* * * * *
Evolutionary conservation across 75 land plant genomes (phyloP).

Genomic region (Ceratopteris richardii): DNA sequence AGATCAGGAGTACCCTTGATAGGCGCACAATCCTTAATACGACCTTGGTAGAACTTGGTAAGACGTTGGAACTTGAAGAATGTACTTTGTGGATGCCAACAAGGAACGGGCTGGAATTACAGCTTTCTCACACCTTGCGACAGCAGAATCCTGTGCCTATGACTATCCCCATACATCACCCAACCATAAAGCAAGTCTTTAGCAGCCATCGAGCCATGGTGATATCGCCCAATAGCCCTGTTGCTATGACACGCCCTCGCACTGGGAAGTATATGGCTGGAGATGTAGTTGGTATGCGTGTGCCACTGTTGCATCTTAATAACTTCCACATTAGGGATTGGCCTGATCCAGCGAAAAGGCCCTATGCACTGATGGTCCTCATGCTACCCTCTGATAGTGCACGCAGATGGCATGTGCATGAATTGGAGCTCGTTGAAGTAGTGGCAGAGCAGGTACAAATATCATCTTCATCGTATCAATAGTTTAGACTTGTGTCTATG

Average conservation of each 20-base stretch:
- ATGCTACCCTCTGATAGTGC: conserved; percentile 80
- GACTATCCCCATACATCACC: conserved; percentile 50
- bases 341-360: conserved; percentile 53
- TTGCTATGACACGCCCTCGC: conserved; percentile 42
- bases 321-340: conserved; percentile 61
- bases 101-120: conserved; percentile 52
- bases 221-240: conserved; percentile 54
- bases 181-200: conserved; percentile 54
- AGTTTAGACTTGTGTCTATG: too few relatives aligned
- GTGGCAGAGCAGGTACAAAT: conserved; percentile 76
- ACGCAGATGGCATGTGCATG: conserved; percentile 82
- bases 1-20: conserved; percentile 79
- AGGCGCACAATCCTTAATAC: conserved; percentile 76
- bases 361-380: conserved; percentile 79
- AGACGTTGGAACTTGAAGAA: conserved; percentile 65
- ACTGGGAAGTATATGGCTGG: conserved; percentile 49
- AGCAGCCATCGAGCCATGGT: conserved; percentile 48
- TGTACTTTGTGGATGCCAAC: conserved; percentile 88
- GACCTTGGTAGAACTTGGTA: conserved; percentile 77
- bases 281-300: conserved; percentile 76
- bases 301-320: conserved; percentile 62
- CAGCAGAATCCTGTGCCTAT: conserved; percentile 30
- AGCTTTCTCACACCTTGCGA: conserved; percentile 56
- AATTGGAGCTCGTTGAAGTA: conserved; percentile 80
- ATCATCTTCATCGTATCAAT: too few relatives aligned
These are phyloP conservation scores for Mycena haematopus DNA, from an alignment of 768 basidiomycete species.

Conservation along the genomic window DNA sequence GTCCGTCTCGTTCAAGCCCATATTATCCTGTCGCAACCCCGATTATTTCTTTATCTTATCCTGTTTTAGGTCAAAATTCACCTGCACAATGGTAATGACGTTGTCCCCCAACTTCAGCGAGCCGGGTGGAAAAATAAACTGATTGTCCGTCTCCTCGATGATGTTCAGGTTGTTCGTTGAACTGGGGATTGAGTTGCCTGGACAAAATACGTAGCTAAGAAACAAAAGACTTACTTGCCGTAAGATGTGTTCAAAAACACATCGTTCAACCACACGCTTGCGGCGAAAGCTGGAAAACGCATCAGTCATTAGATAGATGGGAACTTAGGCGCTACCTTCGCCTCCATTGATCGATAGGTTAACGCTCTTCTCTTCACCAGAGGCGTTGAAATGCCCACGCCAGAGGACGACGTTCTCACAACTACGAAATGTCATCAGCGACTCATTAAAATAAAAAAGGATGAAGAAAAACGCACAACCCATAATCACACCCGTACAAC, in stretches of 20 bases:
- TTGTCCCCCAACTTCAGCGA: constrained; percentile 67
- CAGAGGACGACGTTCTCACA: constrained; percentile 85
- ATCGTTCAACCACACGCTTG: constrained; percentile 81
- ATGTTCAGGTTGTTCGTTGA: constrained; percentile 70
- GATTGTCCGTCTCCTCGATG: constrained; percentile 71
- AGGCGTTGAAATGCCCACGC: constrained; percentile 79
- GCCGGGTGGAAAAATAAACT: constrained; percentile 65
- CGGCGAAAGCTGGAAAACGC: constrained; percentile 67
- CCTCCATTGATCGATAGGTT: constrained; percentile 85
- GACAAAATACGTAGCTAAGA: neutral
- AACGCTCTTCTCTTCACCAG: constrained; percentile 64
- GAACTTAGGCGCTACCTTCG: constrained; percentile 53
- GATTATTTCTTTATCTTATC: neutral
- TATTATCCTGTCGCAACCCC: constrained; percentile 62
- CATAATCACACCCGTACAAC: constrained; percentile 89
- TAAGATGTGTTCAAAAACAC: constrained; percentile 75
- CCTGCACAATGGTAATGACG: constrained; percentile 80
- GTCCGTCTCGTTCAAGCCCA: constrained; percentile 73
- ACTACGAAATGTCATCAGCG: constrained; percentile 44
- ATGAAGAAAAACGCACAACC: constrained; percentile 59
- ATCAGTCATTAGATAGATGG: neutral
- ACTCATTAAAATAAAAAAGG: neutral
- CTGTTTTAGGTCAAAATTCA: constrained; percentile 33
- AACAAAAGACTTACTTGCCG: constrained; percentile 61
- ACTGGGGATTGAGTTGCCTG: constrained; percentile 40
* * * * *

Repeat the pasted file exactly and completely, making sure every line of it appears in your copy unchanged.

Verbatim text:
Evolutionary conservation across 75 land plant genomes (phyloP).

Genomic region (Ceratopteris richardii): DNA sequence AGATCAGGAGTACCCTTGATAGGCGCACAATCCTTAATACGACCTTGGTAGAACTTGGTAAGACGTTGGAACTTGAAGAATGTACTTTGTGGATGCCAACAAGGAACGGGCTGGAATTACAGCTTTCTCACACCTTGCGACAGCAGAATCCTGTGCCTATGACTATCCCCATACATCACCCAACCATAAAGCAAGTCTTTAGCAGCCATCGAGCCATGGTGATATCGCCCAATAGCCCTGTTGCTATGACACGCCCTCGCACTGGGAAGTATATGGCTGGAGATGTAGTTGGTATGCGTGTGCCACTGTTGCATCTTAATAACTTCCACATTAGGGATTGGCCTGATCCAGCGAAAAGGCCCTATGCACTGATGGTCCTCATGCTACCCTCTGATAGTGCACGCAGATGGCATGTGCATGAATTGGAGCTCGTTGAAGTAGTGGCAGAGCAGGTACAAATATCATCTTCATCGTATCAATAGTTTAGACTTGTGTCTATG

Average conservation of each 20-base stretch:
- ATGCTACCCTCTGATAGTGC: conserved; percentile 80
- GACTATCCCCATACATCACC: conserved; percentile 50
- bases 341-360: conserved; percentile 53
- TTGCTATGACACGCCCTCGC: conserved; percentile 42
- bases 321-340: conserved; percentile 61
- bases 101-120: conserved; percentile 52
- bases 221-240: conserved; percentile 54
- bases 181-200: conserved; percentile 54
- AGTTTAGACTTGTGTCTATG: too few relatives aligned
- GTGGCAGAGCAGGTACAAAT: conserved; percentile 76
- ACGCAGATGGCATGTGCATG: conserved; percentile 82
- bases 1-20: conserved; percentile 79
- AGGCGCACAATCCTTAATAC: conserved; percentile 76
- bases 361-380: conserved; percentile 79
- AGACGTTGGAACTTGAAGAA: conserved; percentile 65
- ACTGGGAAGTATATGGCTGG: conserved; percentile 49
- AGCAGCCATCGAGCCATGGT: conserved; percentile 48
- TGTACTTTGTGGATGCCAAC: conserved; percentile 88
- GACCTTGGTAGAACTTGGTA: conserved; percentile 77
- bases 281-300: conserved; percentile 76
- bases 301-320: conserved; percentile 62
- CAGCAGAATCCTGTGCCTAT: conserved; percentile 30
- AGCTTTCTCACACCTTGCGA: conserved; percentile 56
- AATTGGAGCTCGTTGAAGTA: conserved; percentile 80
- ATCATCTTCATCGTATCAAT: too few relatives aligned
These are phyloP conservation scores for Mycena haematopus DNA, from an alignment of 768 basidiomycete species.

Conservation along the genomic window DNA sequence GTCCGTCTCGTTCAAGCCCATATTATCCTGTCGCAACCCCGATTATTTCTTTATCTTATCCTGTTTTAGGTCAAAATTCACCTGCACAATGGTAATGACGTTGTCCCCCAACTTCAGCGAGCCGGGTGGAAAAATAAACTGATTGTCCGTCTCCTCGATGATGTTCAGGTTGTTCGTTGAACTGGGGATTGAGTTGCCTGGACAAAATACGTAGCTAAGAAACAAAAGACTTACTTGCCGTAAGATGTGTTCAAAAACACATCGTTCAACCACACGCTTGCGGCGAAAGCTGGAAAACGCATCAGTCATTAGATAGATGGGAACTTAGGCGCTACCTTCGCCTCCATTGATCGATAGGTTAACGCTCTTCTCTTCACCAGAGGCGTTGAAATGCCCACGCCAGAGGACGACGTTCTCACAACTACGAAATGTCATCAGCGACTCATTAAAATAAAAAAGGATGAAGAAAAACGCACAACCCATAATCACACCCGTACAAC, in stretches of 20 bases:
- TTGTCCCCCAACTTCAGCGA: constrained; percentile 67
- CAGAGGACGACGTTCTCACA: constrained; percentile 85
- ATCGTTCAACCACACGCTTG: constrained; percentile 81
- ATGTTCAGGTTGTTCGTTGA: constrained; percentile 70
- GATTGTCCGTCTCCTCGATG: constrained; percentile 71
- AGGCGTTGAAATGCCCACGC: constrained; percentile 79
- GCCGGGTGGAAAAATAAACT: constrained; percentile 65
- CGGCGAAAGCTGGAAAACGC: constrained; percentile 67
- CCTCCATTGATCGATAGGTT: constrained; percentile 85
- GACAAAATACGTAGCTAAGA: neutral
- AACGCTCTTCTCTTCACCAG: constrained; percentile 64
- GAACTTAGGCGCTACCTTCG: constrained; percentile 53
- GATTATTTCTTTATCTTATC: neutral
- TATTATCCTGTCGCAACCCC: constrained; percentile 62
- CATAATCACACCCGTACAAC: constrained; percentile 89
- TAAGATGTGTTCAAAAACAC: constrained; percentile 75
- CCTGCACAATGGTAATGACG: constrained; percentile 80
- GTCCGTCTCGTTCAAGCCCA: constrained; percentile 73
- ACTACGAAATGTCATCAGCG: constrained; percentile 44
- ATGAAGAAAAACGCACAACC: constrained; percentile 59
- ATCAGTCATTAGATAGATGG: neutral
- ACTCATTAAAATAAAAAAGG: neutral
- CTGTTTTAGGTCAAAATTCA: constrained; percentile 33
- AACAAAAGACTTACTTGCCG: constrained; percentile 61
- ACTGGGGATTGAGTTGCCTG: constrained; percentile 40